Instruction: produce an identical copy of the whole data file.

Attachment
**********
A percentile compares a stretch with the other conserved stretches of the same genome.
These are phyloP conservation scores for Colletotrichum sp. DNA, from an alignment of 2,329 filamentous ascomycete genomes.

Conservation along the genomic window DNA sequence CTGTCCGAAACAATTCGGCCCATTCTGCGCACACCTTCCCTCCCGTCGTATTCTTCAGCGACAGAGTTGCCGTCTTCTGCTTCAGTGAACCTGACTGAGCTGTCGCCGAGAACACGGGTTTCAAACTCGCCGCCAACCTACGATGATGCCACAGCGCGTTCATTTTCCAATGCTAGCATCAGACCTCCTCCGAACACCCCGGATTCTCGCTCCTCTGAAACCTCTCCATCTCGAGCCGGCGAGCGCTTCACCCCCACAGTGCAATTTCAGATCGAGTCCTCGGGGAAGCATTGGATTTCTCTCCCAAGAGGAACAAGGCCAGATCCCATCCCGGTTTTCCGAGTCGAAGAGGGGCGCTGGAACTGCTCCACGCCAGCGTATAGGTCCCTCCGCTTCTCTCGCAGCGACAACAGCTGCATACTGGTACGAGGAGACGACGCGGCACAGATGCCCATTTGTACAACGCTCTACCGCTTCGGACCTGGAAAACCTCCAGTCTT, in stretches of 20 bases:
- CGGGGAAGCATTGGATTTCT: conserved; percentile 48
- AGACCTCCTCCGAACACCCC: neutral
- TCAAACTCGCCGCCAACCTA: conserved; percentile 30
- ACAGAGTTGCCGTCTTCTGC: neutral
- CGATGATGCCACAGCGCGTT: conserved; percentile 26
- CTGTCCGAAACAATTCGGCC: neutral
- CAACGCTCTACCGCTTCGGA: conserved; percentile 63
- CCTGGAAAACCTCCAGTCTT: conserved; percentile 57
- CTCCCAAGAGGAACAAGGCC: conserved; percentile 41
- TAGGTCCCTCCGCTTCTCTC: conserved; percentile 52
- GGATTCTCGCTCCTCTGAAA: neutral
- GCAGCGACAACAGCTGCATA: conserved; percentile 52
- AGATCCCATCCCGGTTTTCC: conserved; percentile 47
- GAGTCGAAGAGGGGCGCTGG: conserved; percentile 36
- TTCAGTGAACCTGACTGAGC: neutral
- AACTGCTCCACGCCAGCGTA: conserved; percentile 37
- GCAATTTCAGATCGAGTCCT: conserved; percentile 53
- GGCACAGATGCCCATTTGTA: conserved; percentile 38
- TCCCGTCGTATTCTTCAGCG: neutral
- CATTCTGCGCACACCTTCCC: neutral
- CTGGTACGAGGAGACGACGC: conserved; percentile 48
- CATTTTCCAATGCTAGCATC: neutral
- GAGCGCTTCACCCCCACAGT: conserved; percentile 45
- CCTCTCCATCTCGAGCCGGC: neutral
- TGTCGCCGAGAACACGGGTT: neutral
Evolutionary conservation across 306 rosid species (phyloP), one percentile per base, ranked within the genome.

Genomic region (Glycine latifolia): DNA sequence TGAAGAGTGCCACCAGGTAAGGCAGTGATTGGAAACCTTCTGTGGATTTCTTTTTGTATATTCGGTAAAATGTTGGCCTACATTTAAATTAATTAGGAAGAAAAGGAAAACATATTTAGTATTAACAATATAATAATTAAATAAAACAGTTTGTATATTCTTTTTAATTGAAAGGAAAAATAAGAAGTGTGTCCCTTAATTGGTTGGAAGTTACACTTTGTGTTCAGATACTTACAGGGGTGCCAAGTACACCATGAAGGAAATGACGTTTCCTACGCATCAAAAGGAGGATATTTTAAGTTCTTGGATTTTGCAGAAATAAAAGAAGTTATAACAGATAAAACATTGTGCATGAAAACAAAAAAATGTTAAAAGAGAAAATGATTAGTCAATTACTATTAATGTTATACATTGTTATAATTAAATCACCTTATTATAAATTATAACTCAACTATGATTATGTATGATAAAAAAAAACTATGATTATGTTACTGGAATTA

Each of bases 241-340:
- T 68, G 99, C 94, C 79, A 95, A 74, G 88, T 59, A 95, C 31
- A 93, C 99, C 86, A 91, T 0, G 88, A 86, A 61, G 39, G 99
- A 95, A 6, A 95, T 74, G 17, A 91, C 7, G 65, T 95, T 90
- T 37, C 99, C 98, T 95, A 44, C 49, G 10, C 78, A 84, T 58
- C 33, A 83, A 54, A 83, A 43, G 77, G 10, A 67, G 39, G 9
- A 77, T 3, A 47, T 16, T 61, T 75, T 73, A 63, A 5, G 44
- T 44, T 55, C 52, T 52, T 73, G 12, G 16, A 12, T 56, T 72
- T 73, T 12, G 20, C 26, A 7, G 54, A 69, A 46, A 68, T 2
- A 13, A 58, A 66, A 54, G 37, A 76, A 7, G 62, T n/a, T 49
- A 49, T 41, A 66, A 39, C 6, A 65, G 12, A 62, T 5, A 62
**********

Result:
A percentile compares a stretch with the other conserved stretches of the same genome.
These are phyloP conservation scores for Colletotrichum sp. DNA, from an alignment of 2,329 filamentous ascomycete genomes.

Conservation along the genomic window DNA sequence CTGTCCGAAACAATTCGGCCCATTCTGCGCACACCTTCCCTCCCGTCGTATTCTTCAGCGACAGAGTTGCCGTCTTCTGCTTCAGTGAACCTGACTGAGCTGTCGCCGAGAACACGGGTTTCAAACTCGCCGCCAACCTACGATGATGCCACAGCGCGTTCATTTTCCAATGCTAGCATCAGACCTCCTCCGAACACCCCGGATTCTCGCTCCTCTGAAACCTCTCCATCTCGAGCCGGCGAGCGCTTCACCCCCACAGTGCAATTTCAGATCGAGTCCTCGGGGAAGCATTGGATTTCTCTCCCAAGAGGAACAAGGCCAGATCCCATCCCGGTTTTCCGAGTCGAAGAGGGGCGCTGGAACTGCTCCACGCCAGCGTATAGGTCCCTCCGCTTCTCTCGCAGCGACAACAGCTGCATACTGGTACGAGGAGACGACGCGGCACAGATGCCCATTTGTACAACGCTCTACCGCTTCGGACCTGGAAAACCTCCAGTCTT, in stretches of 20 bases:
- CGGGGAAGCATTGGATTTCT: conserved; percentile 48
- AGACCTCCTCCGAACACCCC: neutral
- TCAAACTCGCCGCCAACCTA: conserved; percentile 30
- ACAGAGTTGCCGTCTTCTGC: neutral
- CGATGATGCCACAGCGCGTT: conserved; percentile 26
- CTGTCCGAAACAATTCGGCC: neutral
- CAACGCTCTACCGCTTCGGA: conserved; percentile 63
- CCTGGAAAACCTCCAGTCTT: conserved; percentile 57
- CTCCCAAGAGGAACAAGGCC: conserved; percentile 41
- TAGGTCCCTCCGCTTCTCTC: conserved; percentile 52
- GGATTCTCGCTCCTCTGAAA: neutral
- GCAGCGACAACAGCTGCATA: conserved; percentile 52
- AGATCCCATCCCGGTTTTCC: conserved; percentile 47
- GAGTCGAAGAGGGGCGCTGG: conserved; percentile 36
- TTCAGTGAACCTGACTGAGC: neutral
- AACTGCTCCACGCCAGCGTA: conserved; percentile 37
- GCAATTTCAGATCGAGTCCT: conserved; percentile 53
- GGCACAGATGCCCATTTGTA: conserved; percentile 38
- TCCCGTCGTATTCTTCAGCG: neutral
- CATTCTGCGCACACCTTCCC: neutral
- CTGGTACGAGGAGACGACGC: conserved; percentile 48
- CATTTTCCAATGCTAGCATC: neutral
- GAGCGCTTCACCCCCACAGT: conserved; percentile 45
- CCTCTCCATCTCGAGCCGGC: neutral
- TGTCGCCGAGAACACGGGTT: neutral
Evolutionary conservation across 306 rosid species (phyloP), one percentile per base, ranked within the genome.

Genomic region (Glycine latifolia): DNA sequence TGAAGAGTGCCACCAGGTAAGGCAGTGATTGGAAACCTTCTGTGGATTTCTTTTTGTATATTCGGTAAAATGTTGGCCTACATTTAAATTAATTAGGAAGAAAAGGAAAACATATTTAGTATTAACAATATAATAATTAAATAAAACAGTTTGTATATTCTTTTTAATTGAAAGGAAAAATAAGAAGTGTGTCCCTTAATTGGTTGGAAGTTACACTTTGTGTTCAGATACTTACAGGGGTGCCAAGTACACCATGAAGGAAATGACGTTTCCTACGCATCAAAAGGAGGATATTTTAAGTTCTTGGATTTTGCAGAAATAAAAGAAGTTATAACAGATAAAACATTGTGCATGAAAACAAAAAAATGTTAAAAGAGAAAATGATTAGTCAATTACTATTAATGTTATACATTGTTATAATTAAATCACCTTATTATAAATTATAACTCAACTATGATTATGTATGATAAAAAAAAACTATGATTATGTTACTGGAATTA

Each of bases 241-340:
- T 68, G 99, C 94, C 79, A 95, A 74, G 88, T 59, A 95, C 31
- A 93, C 99, C 86, A 91, T 0, G 88, A 86, A 61, G 39, G 99
- A 95, A 6, A 95, T 74, G 17, A 91, C 7, G 65, T 95, T 90
- T 37, C 99, C 98, T 95, A 44, C 49, G 10, C 78, A 84, T 58
- C 33, A 83, A 54, A 83, A 43, G 77, G 10, A 67, G 39, G 9
- A 77, T 3, A 47, T 16, T 61, T 75, T 73, A 63, A 5, G 44
- T 44, T 55, C 52, T 52, T 73, G 12, G 16, A 12, T 56, T 72
- T 73, T 12, G 20, C 26, A 7, G 54, A 69, A 46, A 68, T 2
- A 13, A 58, A 66, A 54, G 37, A 76, A 7, G 62, T n/a, T 49
- A 49, T 41, A 66, A 39, C 6, A 65, G 12, A 62, T 5, A 62